Behavioral causes such as CD should be considered if no medical abnormalities can be identified and the horse shakes its head regardless of the presence of a bit in its mouth, a rider on its back, flies, hands reaching toward its head, or other environmental factors that might induce head shaking.a At this time, the most economical medication that can benefit horses with CD is fluoxetine at a dose of 0.25 to 0.5 mg/kg/day PO. Use of medication should be combined with a complete review of the horse's environment and history, focusing on possible stressors. As much as feasible, stressors should be eliminated. Also, the horse should be kept on pasture for a minimum of several hours a day with compatible horses. The horse's diet should be reviewed to ensure that it contains adequate roughage.


    Head shaking is a complaint, not a diagnosis. There are many causes, including medical disorders involving any part of the head or neck, traumatic injury to the head or neck, environmental issues (e.g., being struck in the face or being ridden by persons who use the reins and bit improperly), and CD. If a medical cause is identified, treatment may lead to improvement of head shaking. If it is due to a behavioral cause, appropriate treatment, including retraining and counterconditioning, may decrease or eliminate this behavior.

    Downloadable PDF

    Dr. Crowell-Davis discloses that she has received financial support from CEVA Animal Health and from Merial.

    1. Mills DS, Cook S, Taylor K, Jones B. Analysis of the variations in clinical signs shown by 254 cases of equine headshaking. Vet Rec 2000;150:236-240.

    2. Stephenson R. An unusual case of headshaking caused by a premaxillary bone cyst. Equine Vet Educ 2005;17:79-82.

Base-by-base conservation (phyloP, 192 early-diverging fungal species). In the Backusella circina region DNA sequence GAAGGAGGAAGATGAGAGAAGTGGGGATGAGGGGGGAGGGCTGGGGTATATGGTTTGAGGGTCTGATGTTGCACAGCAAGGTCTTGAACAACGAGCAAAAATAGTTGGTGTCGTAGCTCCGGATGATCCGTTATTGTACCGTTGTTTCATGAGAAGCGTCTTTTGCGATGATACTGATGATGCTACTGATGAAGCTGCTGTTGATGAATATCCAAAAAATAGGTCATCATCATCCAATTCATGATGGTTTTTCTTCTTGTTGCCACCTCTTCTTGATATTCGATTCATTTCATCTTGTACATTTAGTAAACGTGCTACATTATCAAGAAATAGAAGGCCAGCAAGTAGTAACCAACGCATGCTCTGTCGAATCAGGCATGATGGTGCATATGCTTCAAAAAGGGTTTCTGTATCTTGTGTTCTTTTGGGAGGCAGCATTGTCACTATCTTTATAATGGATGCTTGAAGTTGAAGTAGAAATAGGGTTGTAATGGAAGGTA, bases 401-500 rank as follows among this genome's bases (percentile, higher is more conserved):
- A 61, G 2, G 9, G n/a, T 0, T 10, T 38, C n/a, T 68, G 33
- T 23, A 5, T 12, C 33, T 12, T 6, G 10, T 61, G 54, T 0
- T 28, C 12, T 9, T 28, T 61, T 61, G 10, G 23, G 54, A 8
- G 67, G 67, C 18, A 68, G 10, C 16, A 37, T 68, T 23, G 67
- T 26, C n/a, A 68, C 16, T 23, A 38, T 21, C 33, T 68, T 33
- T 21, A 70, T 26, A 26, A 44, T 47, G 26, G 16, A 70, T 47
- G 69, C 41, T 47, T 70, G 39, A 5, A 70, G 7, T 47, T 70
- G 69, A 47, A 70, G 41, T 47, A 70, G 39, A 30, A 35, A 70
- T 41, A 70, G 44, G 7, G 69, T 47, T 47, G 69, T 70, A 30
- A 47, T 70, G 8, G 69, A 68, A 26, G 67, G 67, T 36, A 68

3. Blythe LL. Otitis media and interna and temporohyoid osteoarthropathy. Vet Clin North Am Equine Pract 1997;13:21-42.

    4. Tremaine WH, Dixon PM. A long-term study of 277 cases of equine sinonasal disease, part 2: treatments and results of treatments. Equine Vet J 2001;33:283-289.

    5. Dacre KJ, Madigan JE, Walsh V, et al. Measurement of somatosensory evoked potentials of the trigeminal nerve in the horse for investigation of headshaking. J Vet Internal Med 2007;21:667.

    6. Sargent SJ, Frank LA, Buchanan BR, et al. Otoscopic, cytological, and microbiological examination of the equine external ear canal. Vet Derm 2006;17:175-181.

    7. Cutler TJ. Ophthalmic findings in the geriatric horse. Vet Clin North Am Equine Pract 2002;18:545-574.

    8. Cook WR. Headshaking in horses: part 1. Equine Pract 1979;1:9-17.

    9. Cook WR. Headshaking in horses: part 2. History and management. Equine Pract 1979;1:36-39.

    10. Cook WR. Headshaking in horses: part 3. Diagnostic tests. Equine Pract 1980;2:31-40.

    11. Cook WR. Headshaking in horses: part 4. Special diagnostic procedures. Equine Pract 1980;2:7-15.

    12. Wilkins PA. Cyproheptadine: medical treatment for photic headshakers. Compend Contin Educ Pract Vet 1997;19:98-111.

    13. Cook RW. Pathophysiology of bit control in the horse. J Equine Vet Sci 1999;196-204.

    aSee "Understanding Behavior: Stereotypic Behavior and Compulsive Disorder," Compendium Equine (June 2008).

    References »

    NEXT: Understanding Behavior: Photic Head Shaker


    Did you know... Approximately 70% to 80% of horses with photic head shaking respond favorably to cyproheptadine. Some horses may respond initially but become more resistant to therapy.Read More